Immune checkpoint inhibitors (ICIs) can tackle this issue. ICIs are antibodies that can bind to either the immune checkpoint molecule or its ligand, and by doing so will disrupt the activation of immune checkpoints and reinvigorate immune cells. The first ICI to be approved was ipilimumab (Yervoy), which blocks CTLA-4, in 2011 for melanoma. In 2014, nivolumab (Opdivo) and pembrolizumab (Keytruda), which both block PD-1 on immune cells binding to PD-L1 on cancer cells and other nearby cells that suppress immune responses in cancer, were approved in melanoma. Besides the subsequent FDA approval of eleven single ICIs, there have been a number of approvals for combinations of ICI with other immunotherapy or other ICI, and ICI plus traditional cell-killing chemotherapy or so-called molecularly-targeted therapy, which blocks very specific chemical pathways in cancer cells with unique genetic mutations.
Relatlimab targets a novel immune checkpoint called LAG-3
Ten of the currently approved ICIs target either CTLA-4 or PD-1/PD-L1. With the 2022 approval of relatlimab + nivolumab (together called Opdualag), the FDA has added a new target to the ICI arsenal. Relatlimab inhibits LAG-3, which is another immune checkpoint besides CTLA-4 and PD-1. Relatlimab was the first LAG-3-targeting ICI to be approved, but it is not the only one under development: others include Immutep, Fianlimab (which is currently in phase III clinical trials against melanoma), and MK-4280.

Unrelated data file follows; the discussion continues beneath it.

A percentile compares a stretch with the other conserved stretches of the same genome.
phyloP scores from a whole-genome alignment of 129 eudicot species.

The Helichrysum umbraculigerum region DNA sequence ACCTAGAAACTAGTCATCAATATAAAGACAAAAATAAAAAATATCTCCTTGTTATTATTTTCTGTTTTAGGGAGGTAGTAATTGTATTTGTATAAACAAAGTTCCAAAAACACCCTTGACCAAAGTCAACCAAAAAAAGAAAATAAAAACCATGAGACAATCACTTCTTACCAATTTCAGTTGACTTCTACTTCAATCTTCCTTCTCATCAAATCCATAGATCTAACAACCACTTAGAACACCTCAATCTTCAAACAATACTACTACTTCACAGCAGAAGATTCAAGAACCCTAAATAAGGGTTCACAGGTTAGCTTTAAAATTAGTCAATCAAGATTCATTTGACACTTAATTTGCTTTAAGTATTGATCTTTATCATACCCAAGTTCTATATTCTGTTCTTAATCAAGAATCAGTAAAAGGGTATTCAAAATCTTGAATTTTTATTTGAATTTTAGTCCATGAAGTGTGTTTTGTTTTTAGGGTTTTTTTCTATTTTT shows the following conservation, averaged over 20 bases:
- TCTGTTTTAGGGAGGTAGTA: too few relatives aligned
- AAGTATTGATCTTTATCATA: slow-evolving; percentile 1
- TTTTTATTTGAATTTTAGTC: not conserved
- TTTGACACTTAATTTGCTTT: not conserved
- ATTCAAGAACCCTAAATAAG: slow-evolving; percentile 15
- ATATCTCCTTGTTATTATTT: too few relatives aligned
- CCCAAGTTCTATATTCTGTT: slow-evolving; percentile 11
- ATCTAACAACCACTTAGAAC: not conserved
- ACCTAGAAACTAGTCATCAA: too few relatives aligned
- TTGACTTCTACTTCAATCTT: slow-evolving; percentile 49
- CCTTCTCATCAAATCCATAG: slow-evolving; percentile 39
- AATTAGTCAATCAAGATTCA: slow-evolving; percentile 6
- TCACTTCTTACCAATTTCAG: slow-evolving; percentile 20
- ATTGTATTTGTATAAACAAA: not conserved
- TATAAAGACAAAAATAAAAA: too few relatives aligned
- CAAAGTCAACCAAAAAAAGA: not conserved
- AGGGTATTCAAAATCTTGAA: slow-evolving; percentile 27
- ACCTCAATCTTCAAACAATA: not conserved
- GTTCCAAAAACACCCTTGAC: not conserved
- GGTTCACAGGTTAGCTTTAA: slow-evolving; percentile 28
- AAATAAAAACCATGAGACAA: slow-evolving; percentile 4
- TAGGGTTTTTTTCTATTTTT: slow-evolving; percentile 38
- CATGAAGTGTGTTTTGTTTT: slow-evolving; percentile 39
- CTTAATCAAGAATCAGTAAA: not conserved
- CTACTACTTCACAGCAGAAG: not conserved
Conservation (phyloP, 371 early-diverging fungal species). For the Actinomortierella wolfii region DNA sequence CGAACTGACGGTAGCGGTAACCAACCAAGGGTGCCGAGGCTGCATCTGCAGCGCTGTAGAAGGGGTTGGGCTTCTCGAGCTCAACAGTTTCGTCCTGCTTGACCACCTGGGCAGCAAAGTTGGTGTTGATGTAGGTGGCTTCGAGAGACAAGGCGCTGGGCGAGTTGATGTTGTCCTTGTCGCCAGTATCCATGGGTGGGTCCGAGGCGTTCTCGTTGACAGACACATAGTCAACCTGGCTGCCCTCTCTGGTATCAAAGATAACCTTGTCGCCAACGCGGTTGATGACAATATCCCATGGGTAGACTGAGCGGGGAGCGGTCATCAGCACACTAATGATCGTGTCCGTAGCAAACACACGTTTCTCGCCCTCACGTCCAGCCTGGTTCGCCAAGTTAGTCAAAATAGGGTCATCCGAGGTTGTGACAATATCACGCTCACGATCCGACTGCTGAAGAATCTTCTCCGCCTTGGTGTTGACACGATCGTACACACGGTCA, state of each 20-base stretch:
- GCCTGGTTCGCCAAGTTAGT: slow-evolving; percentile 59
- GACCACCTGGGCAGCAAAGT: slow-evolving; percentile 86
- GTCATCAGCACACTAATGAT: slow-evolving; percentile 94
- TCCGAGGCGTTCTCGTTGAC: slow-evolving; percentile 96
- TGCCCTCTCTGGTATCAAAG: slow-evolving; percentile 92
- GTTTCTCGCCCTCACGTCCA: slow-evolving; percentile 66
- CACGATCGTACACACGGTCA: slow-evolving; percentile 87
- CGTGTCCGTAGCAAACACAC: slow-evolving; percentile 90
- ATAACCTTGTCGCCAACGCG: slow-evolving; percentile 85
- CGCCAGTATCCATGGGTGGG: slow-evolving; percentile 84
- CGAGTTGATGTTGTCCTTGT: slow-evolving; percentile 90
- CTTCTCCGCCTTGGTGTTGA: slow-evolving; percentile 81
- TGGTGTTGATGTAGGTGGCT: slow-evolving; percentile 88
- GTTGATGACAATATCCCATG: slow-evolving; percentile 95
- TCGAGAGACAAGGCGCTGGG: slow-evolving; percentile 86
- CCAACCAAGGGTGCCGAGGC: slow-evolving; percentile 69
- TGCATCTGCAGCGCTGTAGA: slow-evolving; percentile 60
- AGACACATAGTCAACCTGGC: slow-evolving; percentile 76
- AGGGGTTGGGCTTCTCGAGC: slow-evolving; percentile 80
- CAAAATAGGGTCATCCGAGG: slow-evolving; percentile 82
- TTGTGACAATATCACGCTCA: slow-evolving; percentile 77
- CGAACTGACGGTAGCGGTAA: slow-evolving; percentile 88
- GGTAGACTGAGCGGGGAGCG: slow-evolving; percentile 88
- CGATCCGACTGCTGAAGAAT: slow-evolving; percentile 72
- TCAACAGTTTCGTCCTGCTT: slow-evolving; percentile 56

LAG-3, similar to CTLA-4 and PD-1, can be found on the surface of activated immune cells. It has multiple binding partners, one of the most important being the protein responsible for compatibility between different tissues in the case of organ or bone marrow transplantation. Upon interaction with any of these ligands for LAG-3, inhibitory signals are sent into the immune cell. Again, this process is an important part of immune homeostasis, meaning the day-to-day balance of our immune system, highlighted by the fact that genetic loss of LAG-3 in newborn mice predisposes them to the development of autoimmune diseases (loss of CTLA-4 causes severe autoimmune diseases, while loss of PD-1 is associated with only mild disease).